Tuesday, May 15, 2012

Styron the siren

William Styron, you poetic prince.  Are you American?  Can it be so?  Certainly not English.  Southern with a love for Paris you say?  Virginia boy, you make me want to drink a bottle of Cabernet and reread Nabokov.

"I remember those first weeks at Yetta's with remarkable clarity. To begin with, there was a magnificent surge of creative energy, the innocent and youthful abandon with which I was able to set down in so short a time the first fifty or sixty pages of the book.  I have never written fast or easily and this was no exception, for even then I was compelled to search, however inadequately, for the right word and suffered over the rhythms and subtleties of our gorgeous but unbenevolent, unyielding tongue; nonetheless, I was seized by a strange, dauntless self-confidence and I scribbled away joyously while the characters I had begun to create seemed to a acquire a life of their own and the muggy atmosphere of the Tidewater summer took on both an eye-dazzling and almost tactile reality, as if unspooling before my eyes on film, in uncanny three-dimensional color.  How I now cherish the image of myself in this earlier time, hunched over the schoolmarm's desk in that radiant pink room, whispering melodiously (as I still do) the invented phrases and sentences, testing them on my lips like some obsessed verse-monger, and all the while remaining supremely content in the knowledge that the fruit of this happy labor, whatever its deficiencies, would be the most awesome and important of man's imaginative endeavors -- The Novel.  The blessed Novel.  The sacred Novel.  The Almighty Novel.  Oh, Stingo, how I envy you in those faraway afternoons of First Novelhood (so long before middle age and the drowsy slack tides of inanition, gloomy boredom with fiction, and the pooping-out of ego and ambition) when immortal longings impelled your every hyphen and semicolon and you had the faith of a child in the beauty you felt you were destined to bring forth."

~ William Styron, Sophie's Choice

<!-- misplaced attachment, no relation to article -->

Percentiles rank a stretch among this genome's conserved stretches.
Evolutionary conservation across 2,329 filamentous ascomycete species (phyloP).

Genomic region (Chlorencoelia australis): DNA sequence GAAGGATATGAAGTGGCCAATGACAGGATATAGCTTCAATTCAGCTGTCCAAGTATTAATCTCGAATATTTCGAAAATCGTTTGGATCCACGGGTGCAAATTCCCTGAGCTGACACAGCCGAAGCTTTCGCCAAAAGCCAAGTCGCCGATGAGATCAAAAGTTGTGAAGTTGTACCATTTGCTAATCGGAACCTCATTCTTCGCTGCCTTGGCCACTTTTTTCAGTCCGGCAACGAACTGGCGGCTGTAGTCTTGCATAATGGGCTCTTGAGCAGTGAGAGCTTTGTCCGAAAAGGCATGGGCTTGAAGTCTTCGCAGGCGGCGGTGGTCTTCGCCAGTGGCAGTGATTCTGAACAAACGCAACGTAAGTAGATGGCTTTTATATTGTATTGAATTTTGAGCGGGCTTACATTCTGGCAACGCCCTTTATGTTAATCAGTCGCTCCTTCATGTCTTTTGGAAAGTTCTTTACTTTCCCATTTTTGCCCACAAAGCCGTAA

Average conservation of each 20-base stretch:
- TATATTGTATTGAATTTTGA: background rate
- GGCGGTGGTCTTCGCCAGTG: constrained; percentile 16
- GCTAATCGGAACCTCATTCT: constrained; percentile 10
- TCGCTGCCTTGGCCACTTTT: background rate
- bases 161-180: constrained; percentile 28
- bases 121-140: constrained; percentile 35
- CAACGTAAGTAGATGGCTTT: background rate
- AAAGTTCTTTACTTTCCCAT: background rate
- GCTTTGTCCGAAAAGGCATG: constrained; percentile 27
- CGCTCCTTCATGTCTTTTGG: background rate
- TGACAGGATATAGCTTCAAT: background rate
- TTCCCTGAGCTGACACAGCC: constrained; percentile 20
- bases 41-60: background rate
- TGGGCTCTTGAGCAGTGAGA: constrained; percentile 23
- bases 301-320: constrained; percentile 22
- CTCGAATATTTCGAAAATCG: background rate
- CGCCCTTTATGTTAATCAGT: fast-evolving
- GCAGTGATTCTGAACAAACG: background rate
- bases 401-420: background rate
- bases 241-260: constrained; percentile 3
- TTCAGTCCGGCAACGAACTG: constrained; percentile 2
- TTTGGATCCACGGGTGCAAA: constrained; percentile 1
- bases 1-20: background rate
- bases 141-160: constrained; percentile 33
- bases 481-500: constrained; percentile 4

Sunday, May 13, 2012

Book Review: Poisonwood Bible by Barbara Kingsolver

Kingsolver puts evangelism in its place in her 1998 best-seller, which follows a southern Georgia missionary family as they move to the village of Kilanga in the Congo in 1959.  The Price family's story is narrated by each of the five girls:  Orleanna, the mother, and her four daughters, Rachel, Adah, Leah and Ruth May, and their journey parallels the country's tumultuous emergence into the post-colonial era.

Following their father on his mission to change Africa, the family found themselves swallowed and forever transformed by the dark continent.  Rachel remembers, "from the very first moment I set foot in the Congo, I could see we were not in charge.  We got swept up with those people that took us to the church for all their half-naked dancing and goat meat with the hair still on, and I said to myself this little trip is going to be the ruin of the Price family as we know it.  And, boy, was it ever."

While Congo gained independence from Belgium, the little societal order that existed disintegrated, and the same was true for the Price family.  Each member adapted to their new existence differently, and what was formerly a life of sixteenth birthday parties and Sunday luncheons became a daily test of survival. Malaria, poisonous snakes, lions and hostile villagers became the norm, and you will judge Orleanna for bringing her family there and not leaving her husband.  Her apathy hardens, and tragedy eventually forces her into a life of  denial, guilt and regret.  "For women like me, it seems, it's not ours to take charge of beginnings and endings.  Not the marriage proposal, the summit conquered, the first shot fired, nor the last one either -- the treaty at Appomattox, the knife in the heart.  Let men write these stories.  I can't.  I only know the middle ground where we live our lives.  We whistle while Rome burns, or we scrub the floor, depending.  Don't dare presume there's shame in the lot of a woman who carries on."

High recommendation here!  The historic backdrop is welcome, following the US attempted assassination of Lumumba, Mobutu's following rise in power, and the Church Committee investigations of it all.  You'll never forgive Orleanna or her husband, the tragic disintegration of their family will break your heart, and Africa's heart of darkness will chill you to the bone.